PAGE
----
Paths to Homeownership: It's Time for Accountants to Take a Closer Look

Guest contributor Alex Kjorven, CPA, CA is the Chief Product Officer at Ourboro Inc. and a recipient of The Global and Mail’s 2022 Report on Business Changemakers Award. In this article, Alex explains the homeownership options opening up to Canadians that accountants can explore with their clients.

Buying a home in Canada has never been more expensive. Soaring prices and rising interest rates have pushed housing affordability to historic lows, disproportionately affecting younger generations and those without access to family wealth. According to a 2021 report by CIBC, 30%of first-time buyers received financial contributions from their families, further emphasizing the wealth divide.

Amidst the deafening discourse and finger-pointing surrounding these troubling trends, as finance professionals, we can sometimes be rather stubborn when it comes to embracing new financial tools and innovations. It's understandable—creativity and accounting haven't always mixed well for us in the past.

However, homeownership isn't just about financial implications. While many of you may be reading this with your investor hats on, it's important to recognize that residential real estate is an emotional journey. It has been a stable means of generational wealth creation, fostering long-term financial stability and nurturing stable and engaged communities.

It’s no surprise that numerous new and exciting models are emerging across Canada to disrupt this sector. Some are introducing ways to give more people a share of the pie, while others are using innovative financial models to help get more people into homes. It's time to explore a few of these innovations.

Hand holding a small model home decoration

Shared Equity: The Co-Investment Solution

Shared equity investments, or professional co-ownership, are game-changing financial innovations making waves in the housing market. Where government-backed shared equity incentive programs have been limited in their reach and applicability, private sector players have stepped in to act as co-investors alongside homebuyers. Companies, like Toronto-based Ourboro, contribute towards the down payment in exchange for a share of future appreciation upon the home's sale. This approach significantly reduces the amount buyers need to contribute toward a down payment. It can save buyers years or even decades of renting while trying to accumulate sufficient savings and allow them to enter the market sooner and begin building equity.

These programs primarily cater to early homeowners aiming to break into the market. When the home is sold at a profit, both the investor and homeowner benefit, and the homeowner can then leverage those tax-exempt funds to invest in their next home, ideally one they can fully own. Otherwise, for those looking to purchase a forever home with a shared equity partner, they’ll need a financial plan in place to buy out the co-investor’s share at the appreciated value.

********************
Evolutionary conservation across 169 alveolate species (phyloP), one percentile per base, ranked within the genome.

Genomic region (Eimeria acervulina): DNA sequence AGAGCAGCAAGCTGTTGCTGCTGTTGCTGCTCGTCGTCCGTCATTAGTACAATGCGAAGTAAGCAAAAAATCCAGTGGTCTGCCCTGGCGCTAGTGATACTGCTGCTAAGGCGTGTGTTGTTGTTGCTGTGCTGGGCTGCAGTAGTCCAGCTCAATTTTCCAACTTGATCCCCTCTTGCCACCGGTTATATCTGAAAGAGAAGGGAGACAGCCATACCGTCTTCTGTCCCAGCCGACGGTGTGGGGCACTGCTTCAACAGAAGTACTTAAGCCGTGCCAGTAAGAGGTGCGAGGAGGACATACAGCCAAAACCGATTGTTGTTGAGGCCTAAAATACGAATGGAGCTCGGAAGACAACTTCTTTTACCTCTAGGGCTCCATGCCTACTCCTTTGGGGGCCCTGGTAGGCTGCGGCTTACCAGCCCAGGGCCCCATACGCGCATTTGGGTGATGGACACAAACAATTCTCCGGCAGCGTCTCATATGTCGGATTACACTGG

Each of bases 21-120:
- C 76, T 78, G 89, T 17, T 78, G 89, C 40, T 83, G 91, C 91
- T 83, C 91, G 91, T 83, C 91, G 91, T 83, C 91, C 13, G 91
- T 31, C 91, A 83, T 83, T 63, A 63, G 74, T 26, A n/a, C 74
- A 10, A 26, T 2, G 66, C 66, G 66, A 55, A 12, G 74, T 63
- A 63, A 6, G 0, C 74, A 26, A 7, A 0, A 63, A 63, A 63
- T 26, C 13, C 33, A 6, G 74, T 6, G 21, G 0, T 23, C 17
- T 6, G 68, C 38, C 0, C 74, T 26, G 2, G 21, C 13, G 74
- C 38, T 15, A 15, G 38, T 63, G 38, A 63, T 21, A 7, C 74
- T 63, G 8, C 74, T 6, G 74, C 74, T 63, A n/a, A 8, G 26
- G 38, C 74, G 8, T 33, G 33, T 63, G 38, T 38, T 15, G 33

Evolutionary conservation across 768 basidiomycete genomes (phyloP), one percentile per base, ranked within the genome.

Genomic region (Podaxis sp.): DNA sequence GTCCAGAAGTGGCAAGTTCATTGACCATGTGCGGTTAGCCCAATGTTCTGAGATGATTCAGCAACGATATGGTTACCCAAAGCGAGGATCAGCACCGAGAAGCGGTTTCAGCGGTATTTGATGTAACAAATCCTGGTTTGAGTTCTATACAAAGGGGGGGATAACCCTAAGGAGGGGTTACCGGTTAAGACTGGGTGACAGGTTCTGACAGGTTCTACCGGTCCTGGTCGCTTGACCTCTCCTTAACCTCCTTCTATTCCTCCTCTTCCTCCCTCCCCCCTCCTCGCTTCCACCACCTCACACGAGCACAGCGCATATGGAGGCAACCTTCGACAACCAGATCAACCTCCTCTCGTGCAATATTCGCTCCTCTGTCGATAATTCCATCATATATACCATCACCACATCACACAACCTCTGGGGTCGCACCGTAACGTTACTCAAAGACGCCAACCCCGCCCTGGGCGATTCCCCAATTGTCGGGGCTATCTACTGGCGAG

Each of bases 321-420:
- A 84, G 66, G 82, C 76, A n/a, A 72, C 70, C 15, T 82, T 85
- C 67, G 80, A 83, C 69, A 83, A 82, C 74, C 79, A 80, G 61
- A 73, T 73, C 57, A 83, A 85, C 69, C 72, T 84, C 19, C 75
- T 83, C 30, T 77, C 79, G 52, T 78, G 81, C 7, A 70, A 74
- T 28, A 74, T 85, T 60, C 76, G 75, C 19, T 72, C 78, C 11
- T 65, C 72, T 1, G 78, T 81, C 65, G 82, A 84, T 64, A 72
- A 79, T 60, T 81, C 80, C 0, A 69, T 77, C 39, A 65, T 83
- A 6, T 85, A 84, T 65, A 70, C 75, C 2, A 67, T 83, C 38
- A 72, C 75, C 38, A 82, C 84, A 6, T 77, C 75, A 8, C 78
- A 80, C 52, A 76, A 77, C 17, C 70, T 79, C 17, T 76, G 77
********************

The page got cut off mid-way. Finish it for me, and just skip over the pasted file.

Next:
Rent-to-Own: The Bridge to Homeownership

Rent-to-own programs, as the name suggests, allows renters to take more incremental steps towards homeownership. Various models exist, ranging from private agreements with landlords that function like call options to purchase the home at a predetermined price, to more sophisticated platforms like Key, which enable renters to gradually increase their equity share in the home over time.

Rent-to-own programs appeal to those looking to enhance their mortgage readiness while enjoying greater housing stability compared to standard lease agreements. Before committing to a rent-to-own contract, it's crucial to consider deposit requirements, agreement termination options, and the rights and responsibilities as a tenant.

Fractional Investing: A Slice of the Real Estate Pie

As fewer people manage to move out of the rental pool, we must acknowledge that the unattainable may also be the undesirable for many. Renting may very well be a preference for some individuals, and our housing supply and investment options must evolve accordingly.

Fractional investing or “propsharing”, offered by companies like Addy or Willow, allows investors to pool their resources and collectively own a property. This approach provides access to real estate opportunities that would otherwise be out of reach.

Fractional investing differs from traditional Real Estate Investment Trusts (REITs) in that it focuses on contributing to a single property rather than a portfolio of assets. It presents an exciting opportunity for retail investors to invest directly into commercial or residential real estate opportunities across a spectrum of build forms and development stages.

As this investment class matures, eligibility for RRSP, TFSA or FHSA inclusion may become a possibility. Regardless, it is vital to conduct thorough due diligence before entrusting savings to any investment manager and carefully evaluate the underlying properties and associated risks.

These are just a few examples of emerging trends aiming to open up access to real estate ownership and investing. Accountants can be at the forefront of these innovations by helping their clients realize and evaluate these new possibilities in homeownership.

Please note, the views expressed in our guest articles are the views of the guest writers.

Related links